• A reliable player at both ends of the ice, Sharp has not missed a beat defensively. His
minus-4 rating for the season (minus-1 since his return) is more indicative of the
Phantoms’ defensive woes than of his individual play. Offensively, he has not registered
a point in any of the last three games, but he does have 7 points (4 goals, 3 assists)
since coming back and even managed a three-game goal streak in mid-February.
• Given that Sharp is a heady player with a terrific grasp of the game’s fundamentals, he likely would have seen more time with the Flyers this season had he not been hurt (especially considering the number of players the team had to either recall from the Phantoms or trade for because of injury problems). Should the Phantoms wind up missing the playoffs this season (which looks likely), Sharp is a good bet to be recalled to the Flyers’ roster for the postseason.

Overall analysis: Considering that his season was being thought of as a lost cause just a few weeks ago, Sharp’s return has been impressive and encouraging. Though he missed a good deal of developmental time on the ice, the 21-year-old forward is an smart, observant individual who likely soaked up a good deal of knowledge while watching the team from the press box. That he jumped right back into the lineup without too much difficulty speaks wonders for his determination and overall conditioning. In the short-term, Sharp will be looked upon to help the Phantoms in their playoff push this spring. In the long-term, the Flyers have hopes that he will develop into a solid, checking line forward-type. He is held in high regard throughout the organization (remember, he did make the Flyers out of training camp as an extra forward) and, as long as he can avoid further injury, he should develop into a fine professional player.

Guillaume Lefebvre (Forward)

Statistically speaking: Overall, this has been a very disappointing season statistically for Lefebvre. Last year, his first full campaign as a professional, he tallied 34 points (19 goals, 15 assists) in 78 games for the Phantoms while providing top-notch two-way play. This season, he is nowhere near those numbers, with just 12 points (6 goals, 6 assists) in 46 contests. Additionally, he has failed to find the scoresheet in 11 rather undistinguished games with the Flyers. He was recalled as an injury fill-in for Todd Fedoruk (thumb) for last night’s game against Chicago, but did not make an impact one way or the other in 7:10 of icetime.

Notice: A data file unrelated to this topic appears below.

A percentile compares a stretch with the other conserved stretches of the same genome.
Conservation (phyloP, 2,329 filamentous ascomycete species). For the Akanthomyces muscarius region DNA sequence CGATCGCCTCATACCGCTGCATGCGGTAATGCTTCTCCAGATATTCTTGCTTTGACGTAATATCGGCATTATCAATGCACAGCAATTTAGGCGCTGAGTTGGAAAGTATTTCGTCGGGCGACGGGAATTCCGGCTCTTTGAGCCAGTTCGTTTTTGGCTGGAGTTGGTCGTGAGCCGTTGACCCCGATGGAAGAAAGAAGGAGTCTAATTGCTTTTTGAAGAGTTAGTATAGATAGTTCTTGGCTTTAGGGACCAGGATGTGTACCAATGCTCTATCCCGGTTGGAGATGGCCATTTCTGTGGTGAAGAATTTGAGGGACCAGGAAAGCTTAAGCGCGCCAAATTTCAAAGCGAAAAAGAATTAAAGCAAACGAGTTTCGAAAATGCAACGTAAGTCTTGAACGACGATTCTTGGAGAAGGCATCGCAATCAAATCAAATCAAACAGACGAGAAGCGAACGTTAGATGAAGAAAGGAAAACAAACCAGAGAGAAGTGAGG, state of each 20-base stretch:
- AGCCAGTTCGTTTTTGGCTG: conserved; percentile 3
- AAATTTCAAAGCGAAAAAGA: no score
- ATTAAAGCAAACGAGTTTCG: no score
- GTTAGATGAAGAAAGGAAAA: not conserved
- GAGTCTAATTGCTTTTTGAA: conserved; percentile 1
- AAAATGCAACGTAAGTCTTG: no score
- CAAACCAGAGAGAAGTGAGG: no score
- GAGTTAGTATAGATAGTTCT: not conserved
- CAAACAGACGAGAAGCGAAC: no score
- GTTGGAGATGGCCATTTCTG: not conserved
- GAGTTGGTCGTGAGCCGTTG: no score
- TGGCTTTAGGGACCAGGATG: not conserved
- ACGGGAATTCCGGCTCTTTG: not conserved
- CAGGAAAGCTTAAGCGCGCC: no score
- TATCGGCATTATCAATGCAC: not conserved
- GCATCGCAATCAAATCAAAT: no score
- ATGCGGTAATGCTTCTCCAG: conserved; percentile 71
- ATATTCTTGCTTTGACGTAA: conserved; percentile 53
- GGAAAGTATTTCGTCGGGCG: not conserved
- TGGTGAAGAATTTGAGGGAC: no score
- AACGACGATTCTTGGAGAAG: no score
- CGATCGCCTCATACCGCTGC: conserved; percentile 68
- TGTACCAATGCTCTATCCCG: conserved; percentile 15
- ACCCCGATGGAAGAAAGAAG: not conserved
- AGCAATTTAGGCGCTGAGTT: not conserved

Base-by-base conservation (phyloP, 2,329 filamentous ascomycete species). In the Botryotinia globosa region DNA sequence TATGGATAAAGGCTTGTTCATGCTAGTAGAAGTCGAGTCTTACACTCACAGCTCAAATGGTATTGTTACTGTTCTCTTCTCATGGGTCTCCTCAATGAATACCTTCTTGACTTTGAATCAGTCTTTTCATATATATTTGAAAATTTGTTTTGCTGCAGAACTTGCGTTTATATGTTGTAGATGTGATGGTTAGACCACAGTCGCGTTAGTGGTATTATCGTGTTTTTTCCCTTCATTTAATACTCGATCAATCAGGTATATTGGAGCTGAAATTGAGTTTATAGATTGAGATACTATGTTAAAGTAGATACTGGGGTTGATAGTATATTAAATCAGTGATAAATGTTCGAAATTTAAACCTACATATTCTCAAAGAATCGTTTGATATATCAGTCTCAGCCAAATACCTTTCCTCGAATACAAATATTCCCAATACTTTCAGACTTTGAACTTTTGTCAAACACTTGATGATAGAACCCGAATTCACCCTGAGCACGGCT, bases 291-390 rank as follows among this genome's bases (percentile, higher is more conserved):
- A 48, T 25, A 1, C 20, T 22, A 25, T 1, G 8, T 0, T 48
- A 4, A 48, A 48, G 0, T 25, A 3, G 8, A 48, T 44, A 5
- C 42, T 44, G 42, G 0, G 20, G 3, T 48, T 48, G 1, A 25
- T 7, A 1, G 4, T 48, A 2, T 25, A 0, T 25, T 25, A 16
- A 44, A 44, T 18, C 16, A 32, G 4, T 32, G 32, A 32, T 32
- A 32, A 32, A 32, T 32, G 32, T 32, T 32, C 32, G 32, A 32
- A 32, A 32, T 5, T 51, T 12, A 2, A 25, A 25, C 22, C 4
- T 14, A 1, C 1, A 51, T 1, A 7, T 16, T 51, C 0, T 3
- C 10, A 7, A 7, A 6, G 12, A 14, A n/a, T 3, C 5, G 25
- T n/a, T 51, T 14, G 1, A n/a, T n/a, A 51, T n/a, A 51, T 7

• Though Lefebvre (like Sharp) is not projected to be a big scorer, he was expected to produce more than he has. The big drop-off in his numbers is something to be concerned with, though if he can recover from this, it could eventually be chalked up to a “sophomore slump” of sorts. To Lefebvre’s credit, he does currently lead the Phantoms in plus/minus with a +8. That is actually an impressive number on a team that has allowed 18 more goals than it has scored this season and is an indication of the the former QMJHLer’s strong defensive game.
• In recent play with the Phantoms, Lefebvre has shown no signs of breaking out of his season-long scoring slump. He has just four points (1 goal, 3 assists) in his last 11 AHL games, and is a minus-1 over that time. Lefebvre just hasn’t been unable to get his game on track all season long. He has played an adequate two-way game of late, but the poise and maturity that he displayed last season (not to mention his level of aggression) are conspicuously absent from his game.
• Before this season began, Lefebvre was considered to be a strong candidate to make
the Flyers roster out of training camp. It’s difficult to imagine that notion now, with the
21-year-old left winger suffering through such a disappointing season. Last
year, Lefebvre was phenomenal for the Phantoms, emerging as perhaps the team’s best
defensive forward and chipping in offensively on a regular basis. He easily took home the AHL team’s rookie of the year honor and was looked upon as a player who could fit right into a checking line role in the NHL, or at least help out in a pinch.

Overall analysis: So, has Lefebvre slid down a notch on the Flyers’ organizational depth chart? Well, probably not, especially when you consider that the team is severely lacking in quality young forwards who are projectable NHL contributors. Besides, despite Lefebvre’s lackluster outings with the Flyers this season, he hasn’t done anything to hurt the team in any of the games. That alone makes him a desirable call-up candidate under just about any condition. The fact is, Lefebvre is simply not a player who is going to develop into an offensive force in the pro ranks. Yes, he is still young and adequately skilled, but if there is an NHL future for him, it is as a checking-line forward. Nothing more, nothing less.